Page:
'Threepenny Opera' at Cineplex on Sunday
The Threepenny Opera, which declares itself "an opera for beggars", was produced by two young Germans, composer Kurt Weill and poet/playwright Bert Brecht, as a satire on traditional opera and operetta as well as to revolutionise musical theatre. Evidently influenced by Germany's economic depression in the 1920s the play, which offers a socialist critique of the capitalist world, was declared the biggest hit in Berlin of the 1920s, and had a revitalising influence on the musical genre worldwide.
The National Theatre's presentation is to be shown at the Palace Cineplex on Sunday.
The musical was also inspired by and earlier work, The Beggar's Opera, a parody of Handel's operas, written in 1728 by English poet and dramatist John Gay. Songs from The Threepenny Opera have been widely covered and become standards across the globe. Most notable is Mack the Knife, performed and recorded by musical greats such as Louis Armstrong in 1956, Bobby Darin in 1959 (earning him three Grammy Awards Song of the Year, Best New Artist, and Best Vocal Performance by a Male), Ella Fitzgerald (1968), Frank Sinatra (1984), and Michael Buble (2001).
Sting famously starred in the 1989 Broadway production of The Threepenny Opera and performed Mack the Knife.
Pirate Jenny, another renowned song from the musical, was recorded by Nina Simone on her Nina Simone in Concert album of 1964. Simone said she used the story within the song as a metaphor for the state of civil rights at that time.
The National Theatre's version is a comic take on Brecht and Weill's raucous musical, done in collaboration with Elisabeth Hauptmann in a new adaptation by Simon Stephens.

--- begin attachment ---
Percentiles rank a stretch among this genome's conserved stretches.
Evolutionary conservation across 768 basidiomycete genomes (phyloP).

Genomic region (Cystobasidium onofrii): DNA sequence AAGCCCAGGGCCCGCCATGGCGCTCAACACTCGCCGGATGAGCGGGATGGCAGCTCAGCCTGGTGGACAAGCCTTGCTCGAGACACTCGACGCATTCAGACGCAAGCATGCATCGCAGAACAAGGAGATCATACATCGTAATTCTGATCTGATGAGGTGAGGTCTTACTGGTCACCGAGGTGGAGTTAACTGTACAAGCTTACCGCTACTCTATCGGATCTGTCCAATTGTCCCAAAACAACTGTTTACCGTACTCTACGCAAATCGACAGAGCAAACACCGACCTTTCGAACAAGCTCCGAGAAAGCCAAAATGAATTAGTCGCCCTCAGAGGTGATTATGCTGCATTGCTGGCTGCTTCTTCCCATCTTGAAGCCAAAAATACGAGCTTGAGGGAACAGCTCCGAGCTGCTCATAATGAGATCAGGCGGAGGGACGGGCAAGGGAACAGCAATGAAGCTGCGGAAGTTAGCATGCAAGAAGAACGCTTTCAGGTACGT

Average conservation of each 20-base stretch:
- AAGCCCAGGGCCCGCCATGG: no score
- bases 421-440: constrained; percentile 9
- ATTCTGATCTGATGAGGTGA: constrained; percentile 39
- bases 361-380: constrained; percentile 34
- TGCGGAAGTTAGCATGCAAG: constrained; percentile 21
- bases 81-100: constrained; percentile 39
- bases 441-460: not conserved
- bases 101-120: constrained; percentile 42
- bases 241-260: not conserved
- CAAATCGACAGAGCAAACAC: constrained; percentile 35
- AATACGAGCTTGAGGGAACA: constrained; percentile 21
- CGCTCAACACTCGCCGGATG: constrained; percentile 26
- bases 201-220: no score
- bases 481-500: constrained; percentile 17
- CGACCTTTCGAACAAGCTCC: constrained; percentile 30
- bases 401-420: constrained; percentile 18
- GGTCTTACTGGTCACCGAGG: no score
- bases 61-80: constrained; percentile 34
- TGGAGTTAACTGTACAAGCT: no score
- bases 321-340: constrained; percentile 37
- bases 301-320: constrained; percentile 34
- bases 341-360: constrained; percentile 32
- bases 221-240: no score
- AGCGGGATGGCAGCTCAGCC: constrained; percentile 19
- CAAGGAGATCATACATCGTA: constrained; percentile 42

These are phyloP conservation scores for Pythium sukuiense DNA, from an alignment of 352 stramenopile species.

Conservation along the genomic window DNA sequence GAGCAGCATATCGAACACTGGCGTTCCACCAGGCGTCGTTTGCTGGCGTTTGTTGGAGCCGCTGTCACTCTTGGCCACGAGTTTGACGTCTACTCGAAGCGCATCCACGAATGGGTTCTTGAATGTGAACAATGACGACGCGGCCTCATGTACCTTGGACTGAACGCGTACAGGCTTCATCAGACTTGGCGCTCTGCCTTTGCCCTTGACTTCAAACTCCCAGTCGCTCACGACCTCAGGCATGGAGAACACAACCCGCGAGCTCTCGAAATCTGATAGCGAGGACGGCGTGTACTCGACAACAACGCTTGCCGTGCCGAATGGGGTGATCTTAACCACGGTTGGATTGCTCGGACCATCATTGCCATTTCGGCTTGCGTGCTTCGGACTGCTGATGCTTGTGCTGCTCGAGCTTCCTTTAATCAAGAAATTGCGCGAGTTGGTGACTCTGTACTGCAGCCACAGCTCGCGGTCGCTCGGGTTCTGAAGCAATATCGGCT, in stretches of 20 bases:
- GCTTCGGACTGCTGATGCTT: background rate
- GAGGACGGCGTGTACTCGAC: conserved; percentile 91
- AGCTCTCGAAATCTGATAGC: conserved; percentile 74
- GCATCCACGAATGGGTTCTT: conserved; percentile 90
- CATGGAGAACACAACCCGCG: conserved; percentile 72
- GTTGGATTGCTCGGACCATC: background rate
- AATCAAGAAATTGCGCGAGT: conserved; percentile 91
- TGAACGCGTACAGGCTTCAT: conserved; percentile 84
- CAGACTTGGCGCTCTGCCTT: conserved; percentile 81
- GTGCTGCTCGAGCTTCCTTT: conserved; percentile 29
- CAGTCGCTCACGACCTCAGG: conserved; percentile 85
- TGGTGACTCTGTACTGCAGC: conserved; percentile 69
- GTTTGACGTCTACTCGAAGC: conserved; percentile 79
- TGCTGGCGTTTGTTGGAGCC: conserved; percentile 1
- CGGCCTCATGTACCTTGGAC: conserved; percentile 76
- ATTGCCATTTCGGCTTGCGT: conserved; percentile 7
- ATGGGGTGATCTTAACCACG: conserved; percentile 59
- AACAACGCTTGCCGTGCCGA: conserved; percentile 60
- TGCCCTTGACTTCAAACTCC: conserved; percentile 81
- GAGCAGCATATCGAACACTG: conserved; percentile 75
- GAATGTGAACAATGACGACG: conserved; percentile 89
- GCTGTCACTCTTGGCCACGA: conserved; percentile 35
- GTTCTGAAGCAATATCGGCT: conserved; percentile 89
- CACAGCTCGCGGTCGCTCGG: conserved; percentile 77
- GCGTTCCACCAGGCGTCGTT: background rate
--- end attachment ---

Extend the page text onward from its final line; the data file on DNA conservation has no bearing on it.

In a world where everyone's on the take, naughty fun, strong language and musical favourites are in store for mature audiences only.
In the tale, Mack the Knife is back in town. London scrubs up for the coronation. The thieves are on the make, the whores on the pull, the police are cutting deals to keep it all out of sight. Mr and Mrs Peachum are looking forward to a bumper day in the business of begging, but their daughter didn't come home last night and it's all about to kick off.
The cast includes Olivier Award winner Rory Kinnear (Hamlet, Othello, James Bond), as Macheath, Rosalie Craig (As You Like It, My Family and Other Animals) as Polly Peachum, and Haydn Gwynne (The Windsors, Drop the Dead Donkey) as Mrs Peachum. This bold, anarchic production is adapted by Simon Stephens, (The Curious Incident of the Dog in the Night-Time) and directed by Rufus Norris, (Everyman, London Road). Tickets are on sale at the box office of the Palace Cineplex and via the web at www.palaceamusement.com, with a Palace Card or any major credit card.